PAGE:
"An American woman can decide to put her life on the line for our country in Iraq," said Maloney, "but she can be prevented from making basic decisions about her own health here at home. Access to birth control is a women's health issue, a private matter and a constitutional right. No one - not pharmacists, politicians, or religious leaders - should be able to tamper with that right."
ABC requires a pharmacy to ensure that if a pharmacist has a personal objection to filling a legal prescription for a drug or device, the pharmacy will see that another pharmacist who doesn't have a personal objection fills the prescription without delay. The Act also ensures that if a prescription drug is not in stock but is routinely carried, the drug will be ordered without delay.
Another piece of legislation that has an impact on women's reproductive health is The Prevention First Act reintroduced in June by Rep. Louise Slaughter (D-N.Y.). This proposed legislation is an omnibus family planning and women's health initiative that seeks to expand access to preventive reproductive health care services and education programmes, help reduce unintended pregnancies, prevent the spread of sexually transmitted diseases (STDs), and reduce the need for abortion. It combines eight bills into one complete legislative package that would increase access to contraception and family planning services.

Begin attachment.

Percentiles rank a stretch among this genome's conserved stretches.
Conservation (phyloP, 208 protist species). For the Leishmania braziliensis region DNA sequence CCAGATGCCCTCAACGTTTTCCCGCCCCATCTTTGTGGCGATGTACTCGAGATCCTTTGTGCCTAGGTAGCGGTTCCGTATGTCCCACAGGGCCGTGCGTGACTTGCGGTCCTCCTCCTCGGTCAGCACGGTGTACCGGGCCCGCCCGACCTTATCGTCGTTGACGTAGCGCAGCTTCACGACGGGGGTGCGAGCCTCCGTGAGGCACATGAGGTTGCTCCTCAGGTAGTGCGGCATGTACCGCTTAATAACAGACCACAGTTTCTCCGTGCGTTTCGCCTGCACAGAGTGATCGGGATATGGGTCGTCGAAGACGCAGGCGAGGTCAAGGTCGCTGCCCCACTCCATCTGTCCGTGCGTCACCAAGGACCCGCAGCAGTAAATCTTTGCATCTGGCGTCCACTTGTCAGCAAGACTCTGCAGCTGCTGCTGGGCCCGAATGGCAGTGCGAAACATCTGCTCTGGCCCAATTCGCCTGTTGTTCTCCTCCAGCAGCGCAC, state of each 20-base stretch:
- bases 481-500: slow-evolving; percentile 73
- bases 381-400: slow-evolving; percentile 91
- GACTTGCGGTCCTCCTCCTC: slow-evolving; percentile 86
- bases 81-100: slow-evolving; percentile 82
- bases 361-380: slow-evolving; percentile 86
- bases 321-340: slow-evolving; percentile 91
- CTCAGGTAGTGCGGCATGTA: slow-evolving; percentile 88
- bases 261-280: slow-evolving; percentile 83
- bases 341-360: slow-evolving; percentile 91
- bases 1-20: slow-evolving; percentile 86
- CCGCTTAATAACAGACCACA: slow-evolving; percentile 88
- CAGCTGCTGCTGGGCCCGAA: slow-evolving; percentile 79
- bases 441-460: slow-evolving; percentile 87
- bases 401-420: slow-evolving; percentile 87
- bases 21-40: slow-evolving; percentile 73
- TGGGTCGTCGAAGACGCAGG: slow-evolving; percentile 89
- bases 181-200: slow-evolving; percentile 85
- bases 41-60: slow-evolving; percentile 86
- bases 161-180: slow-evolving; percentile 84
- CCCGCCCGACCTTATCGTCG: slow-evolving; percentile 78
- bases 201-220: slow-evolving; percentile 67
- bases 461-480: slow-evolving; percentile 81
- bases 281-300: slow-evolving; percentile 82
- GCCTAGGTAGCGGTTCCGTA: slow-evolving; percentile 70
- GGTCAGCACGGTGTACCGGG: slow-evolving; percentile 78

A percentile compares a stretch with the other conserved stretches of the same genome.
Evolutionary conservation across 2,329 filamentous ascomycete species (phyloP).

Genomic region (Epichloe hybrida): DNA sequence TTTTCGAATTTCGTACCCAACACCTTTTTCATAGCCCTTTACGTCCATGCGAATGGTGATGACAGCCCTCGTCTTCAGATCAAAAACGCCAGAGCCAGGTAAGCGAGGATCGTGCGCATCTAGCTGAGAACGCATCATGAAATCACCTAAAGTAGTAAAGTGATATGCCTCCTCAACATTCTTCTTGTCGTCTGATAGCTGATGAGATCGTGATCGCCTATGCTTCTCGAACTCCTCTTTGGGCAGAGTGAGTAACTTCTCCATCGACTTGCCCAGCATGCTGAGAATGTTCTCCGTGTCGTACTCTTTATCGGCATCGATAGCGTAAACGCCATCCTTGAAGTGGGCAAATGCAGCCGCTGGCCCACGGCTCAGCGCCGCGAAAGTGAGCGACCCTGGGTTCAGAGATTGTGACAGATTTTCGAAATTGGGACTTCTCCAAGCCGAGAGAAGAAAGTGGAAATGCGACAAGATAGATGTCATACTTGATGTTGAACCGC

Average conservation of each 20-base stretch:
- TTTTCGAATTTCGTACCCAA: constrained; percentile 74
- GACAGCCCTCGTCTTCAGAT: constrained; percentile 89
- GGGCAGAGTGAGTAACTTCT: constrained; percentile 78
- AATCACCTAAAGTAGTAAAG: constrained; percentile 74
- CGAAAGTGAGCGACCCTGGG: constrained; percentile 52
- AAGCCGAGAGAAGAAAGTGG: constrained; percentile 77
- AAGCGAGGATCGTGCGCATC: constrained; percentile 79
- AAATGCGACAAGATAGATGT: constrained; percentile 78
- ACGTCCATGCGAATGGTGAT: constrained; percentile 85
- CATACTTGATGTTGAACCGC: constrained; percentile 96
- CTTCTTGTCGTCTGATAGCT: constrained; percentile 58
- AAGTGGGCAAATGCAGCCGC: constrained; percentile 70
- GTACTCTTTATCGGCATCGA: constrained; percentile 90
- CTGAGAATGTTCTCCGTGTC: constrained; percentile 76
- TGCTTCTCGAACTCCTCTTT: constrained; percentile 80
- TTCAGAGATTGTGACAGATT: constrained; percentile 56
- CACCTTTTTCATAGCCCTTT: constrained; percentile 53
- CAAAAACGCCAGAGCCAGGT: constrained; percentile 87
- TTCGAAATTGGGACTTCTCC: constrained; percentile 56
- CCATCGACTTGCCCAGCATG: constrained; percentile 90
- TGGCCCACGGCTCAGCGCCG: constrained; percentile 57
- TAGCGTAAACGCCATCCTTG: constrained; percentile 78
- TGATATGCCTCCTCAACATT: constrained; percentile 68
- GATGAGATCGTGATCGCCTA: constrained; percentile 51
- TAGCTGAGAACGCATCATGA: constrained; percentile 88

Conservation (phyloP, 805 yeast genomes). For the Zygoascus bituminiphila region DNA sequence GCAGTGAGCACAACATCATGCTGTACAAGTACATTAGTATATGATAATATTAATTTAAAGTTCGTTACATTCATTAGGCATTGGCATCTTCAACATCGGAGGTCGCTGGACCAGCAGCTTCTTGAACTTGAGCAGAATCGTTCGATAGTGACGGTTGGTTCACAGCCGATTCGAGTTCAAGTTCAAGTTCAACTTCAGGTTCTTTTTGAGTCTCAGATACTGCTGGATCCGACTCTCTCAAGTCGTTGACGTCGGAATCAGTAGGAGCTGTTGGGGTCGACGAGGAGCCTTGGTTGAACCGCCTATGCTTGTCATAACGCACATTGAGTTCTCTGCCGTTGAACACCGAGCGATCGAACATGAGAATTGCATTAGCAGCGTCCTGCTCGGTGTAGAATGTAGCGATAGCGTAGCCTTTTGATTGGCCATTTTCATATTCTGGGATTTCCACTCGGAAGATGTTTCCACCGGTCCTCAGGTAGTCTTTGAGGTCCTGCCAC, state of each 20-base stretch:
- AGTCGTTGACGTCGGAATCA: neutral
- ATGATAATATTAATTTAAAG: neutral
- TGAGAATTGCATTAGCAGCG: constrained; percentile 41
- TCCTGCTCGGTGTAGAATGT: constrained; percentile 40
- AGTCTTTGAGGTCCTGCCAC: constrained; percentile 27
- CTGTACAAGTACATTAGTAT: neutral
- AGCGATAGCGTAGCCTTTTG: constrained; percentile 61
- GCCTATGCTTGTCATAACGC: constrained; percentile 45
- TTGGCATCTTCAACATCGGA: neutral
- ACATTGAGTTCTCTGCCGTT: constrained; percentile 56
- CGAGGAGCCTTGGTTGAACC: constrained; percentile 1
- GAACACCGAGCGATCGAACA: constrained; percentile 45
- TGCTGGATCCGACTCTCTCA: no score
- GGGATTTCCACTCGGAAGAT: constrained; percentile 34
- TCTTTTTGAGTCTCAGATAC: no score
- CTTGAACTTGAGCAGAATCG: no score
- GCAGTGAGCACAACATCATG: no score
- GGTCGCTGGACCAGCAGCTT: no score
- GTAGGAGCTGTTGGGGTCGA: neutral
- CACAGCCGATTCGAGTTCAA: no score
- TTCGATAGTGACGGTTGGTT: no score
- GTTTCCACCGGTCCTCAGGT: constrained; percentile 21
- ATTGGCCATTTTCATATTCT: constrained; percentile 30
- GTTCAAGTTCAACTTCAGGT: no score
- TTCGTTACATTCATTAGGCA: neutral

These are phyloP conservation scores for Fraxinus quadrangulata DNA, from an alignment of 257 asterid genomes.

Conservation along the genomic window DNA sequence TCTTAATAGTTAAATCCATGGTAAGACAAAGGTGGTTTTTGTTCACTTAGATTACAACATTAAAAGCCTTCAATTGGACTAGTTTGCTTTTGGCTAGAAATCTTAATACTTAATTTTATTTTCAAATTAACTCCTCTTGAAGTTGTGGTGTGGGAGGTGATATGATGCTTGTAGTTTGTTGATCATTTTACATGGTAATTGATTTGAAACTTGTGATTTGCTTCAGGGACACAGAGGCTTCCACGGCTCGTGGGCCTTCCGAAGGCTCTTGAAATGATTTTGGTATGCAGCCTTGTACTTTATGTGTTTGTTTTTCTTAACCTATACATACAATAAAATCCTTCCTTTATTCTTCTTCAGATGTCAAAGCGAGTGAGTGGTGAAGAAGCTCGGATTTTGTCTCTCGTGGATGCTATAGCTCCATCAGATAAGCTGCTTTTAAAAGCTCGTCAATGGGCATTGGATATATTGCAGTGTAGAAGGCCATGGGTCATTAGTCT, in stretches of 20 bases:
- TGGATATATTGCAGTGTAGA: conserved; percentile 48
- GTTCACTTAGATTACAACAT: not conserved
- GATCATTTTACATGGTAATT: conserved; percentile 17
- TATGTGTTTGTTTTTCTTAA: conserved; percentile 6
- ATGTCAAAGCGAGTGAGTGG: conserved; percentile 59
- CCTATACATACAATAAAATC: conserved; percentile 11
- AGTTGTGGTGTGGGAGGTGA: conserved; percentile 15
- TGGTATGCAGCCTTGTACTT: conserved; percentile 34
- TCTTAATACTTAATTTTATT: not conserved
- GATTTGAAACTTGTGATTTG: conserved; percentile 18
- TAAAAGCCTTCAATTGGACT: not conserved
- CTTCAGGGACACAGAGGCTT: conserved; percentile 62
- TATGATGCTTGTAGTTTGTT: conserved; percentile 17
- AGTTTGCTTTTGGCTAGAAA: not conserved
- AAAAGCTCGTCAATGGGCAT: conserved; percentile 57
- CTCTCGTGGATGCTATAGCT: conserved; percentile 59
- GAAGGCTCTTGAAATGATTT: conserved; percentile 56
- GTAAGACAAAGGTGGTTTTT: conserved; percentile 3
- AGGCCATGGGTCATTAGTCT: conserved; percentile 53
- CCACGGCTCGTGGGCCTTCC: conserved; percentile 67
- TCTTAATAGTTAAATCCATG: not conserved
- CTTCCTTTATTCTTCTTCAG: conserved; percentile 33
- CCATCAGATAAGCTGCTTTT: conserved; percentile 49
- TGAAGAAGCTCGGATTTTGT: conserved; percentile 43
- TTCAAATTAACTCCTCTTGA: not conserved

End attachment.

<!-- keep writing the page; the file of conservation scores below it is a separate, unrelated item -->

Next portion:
In her speech introducing the legislation, Slaughter pointed out that today, one in three young American women becomes pregnant before age 20. Additionally, the US has one of the highest rates of STDs among industrialized nations, which costs American taxpayers more than $15 billion annually. "If we ask ourselves why Prevention First, and why now, the answer should be as clear as day. If we want to reduce the number of abortions and the spread of STDs in this country, we must empower women through education and access to contraception," she said.